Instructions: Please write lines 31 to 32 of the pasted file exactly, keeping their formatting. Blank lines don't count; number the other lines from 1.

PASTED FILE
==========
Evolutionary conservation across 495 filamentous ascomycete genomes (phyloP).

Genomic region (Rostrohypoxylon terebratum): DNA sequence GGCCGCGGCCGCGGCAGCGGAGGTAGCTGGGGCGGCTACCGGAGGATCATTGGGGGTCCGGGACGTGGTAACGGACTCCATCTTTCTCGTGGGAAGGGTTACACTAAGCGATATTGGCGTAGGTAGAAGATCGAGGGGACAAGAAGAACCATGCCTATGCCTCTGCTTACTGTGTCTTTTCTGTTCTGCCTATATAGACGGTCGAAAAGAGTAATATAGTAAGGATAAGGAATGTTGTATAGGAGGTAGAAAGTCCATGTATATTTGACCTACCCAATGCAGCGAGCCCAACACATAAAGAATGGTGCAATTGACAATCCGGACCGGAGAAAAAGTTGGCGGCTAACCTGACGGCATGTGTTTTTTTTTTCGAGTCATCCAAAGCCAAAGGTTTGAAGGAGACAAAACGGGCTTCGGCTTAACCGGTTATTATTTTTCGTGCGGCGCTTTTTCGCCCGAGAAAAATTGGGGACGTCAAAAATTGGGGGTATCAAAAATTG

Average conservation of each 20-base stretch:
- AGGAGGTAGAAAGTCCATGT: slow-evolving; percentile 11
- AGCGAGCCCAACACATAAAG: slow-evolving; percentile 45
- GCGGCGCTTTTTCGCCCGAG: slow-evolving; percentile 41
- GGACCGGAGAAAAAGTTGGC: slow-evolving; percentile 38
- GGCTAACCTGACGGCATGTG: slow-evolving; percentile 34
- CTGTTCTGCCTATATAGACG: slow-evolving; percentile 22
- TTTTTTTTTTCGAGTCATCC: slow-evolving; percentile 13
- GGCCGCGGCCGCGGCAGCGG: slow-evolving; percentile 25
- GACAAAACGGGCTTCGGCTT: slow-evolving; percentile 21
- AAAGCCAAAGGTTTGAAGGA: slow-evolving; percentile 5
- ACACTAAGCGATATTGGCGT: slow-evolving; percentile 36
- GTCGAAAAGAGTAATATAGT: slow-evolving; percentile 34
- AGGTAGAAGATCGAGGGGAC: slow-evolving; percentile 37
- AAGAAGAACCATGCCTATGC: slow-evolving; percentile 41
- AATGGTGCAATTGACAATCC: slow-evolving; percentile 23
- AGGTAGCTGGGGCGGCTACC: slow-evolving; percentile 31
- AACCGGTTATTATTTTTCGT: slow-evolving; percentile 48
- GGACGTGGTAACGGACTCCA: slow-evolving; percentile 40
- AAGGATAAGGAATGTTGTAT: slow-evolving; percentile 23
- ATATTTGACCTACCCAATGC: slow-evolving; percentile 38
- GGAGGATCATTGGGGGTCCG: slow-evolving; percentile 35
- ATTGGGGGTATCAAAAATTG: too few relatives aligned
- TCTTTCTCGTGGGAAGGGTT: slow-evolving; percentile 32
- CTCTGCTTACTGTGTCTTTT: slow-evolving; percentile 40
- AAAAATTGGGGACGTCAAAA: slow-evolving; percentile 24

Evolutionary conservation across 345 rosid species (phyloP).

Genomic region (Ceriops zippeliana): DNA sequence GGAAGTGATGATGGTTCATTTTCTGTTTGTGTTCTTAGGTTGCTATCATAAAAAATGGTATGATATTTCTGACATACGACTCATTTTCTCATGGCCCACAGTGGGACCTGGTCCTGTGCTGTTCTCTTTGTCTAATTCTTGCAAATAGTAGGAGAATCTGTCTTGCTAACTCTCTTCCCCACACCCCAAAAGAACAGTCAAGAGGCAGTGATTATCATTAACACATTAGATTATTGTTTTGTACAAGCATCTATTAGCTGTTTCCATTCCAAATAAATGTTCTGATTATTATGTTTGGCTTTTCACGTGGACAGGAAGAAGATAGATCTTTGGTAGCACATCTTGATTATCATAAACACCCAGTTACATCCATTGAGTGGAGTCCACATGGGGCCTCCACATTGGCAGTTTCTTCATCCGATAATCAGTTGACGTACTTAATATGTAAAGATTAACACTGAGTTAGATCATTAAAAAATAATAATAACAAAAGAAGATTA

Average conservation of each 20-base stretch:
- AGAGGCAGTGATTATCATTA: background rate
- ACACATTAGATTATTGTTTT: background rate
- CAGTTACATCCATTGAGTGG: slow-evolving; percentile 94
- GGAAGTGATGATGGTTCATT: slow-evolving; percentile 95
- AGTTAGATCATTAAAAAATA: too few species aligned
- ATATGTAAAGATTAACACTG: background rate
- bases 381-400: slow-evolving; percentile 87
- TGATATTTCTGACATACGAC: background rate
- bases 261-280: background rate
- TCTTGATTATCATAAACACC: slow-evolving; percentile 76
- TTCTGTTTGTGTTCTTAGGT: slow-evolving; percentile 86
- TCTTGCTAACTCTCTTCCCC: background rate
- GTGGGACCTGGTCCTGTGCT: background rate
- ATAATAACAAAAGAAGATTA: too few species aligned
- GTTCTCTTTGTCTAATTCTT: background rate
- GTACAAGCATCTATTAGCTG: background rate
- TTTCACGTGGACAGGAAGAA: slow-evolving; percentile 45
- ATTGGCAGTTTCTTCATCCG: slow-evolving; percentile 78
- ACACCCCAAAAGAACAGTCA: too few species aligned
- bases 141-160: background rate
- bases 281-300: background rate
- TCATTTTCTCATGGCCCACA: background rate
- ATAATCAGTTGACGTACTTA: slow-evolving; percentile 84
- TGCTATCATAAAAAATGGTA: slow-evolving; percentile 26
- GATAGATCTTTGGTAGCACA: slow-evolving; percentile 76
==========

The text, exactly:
Average conservation of each 20-base stretch:
- AGAGGCAGTGATTATCATTA: background rate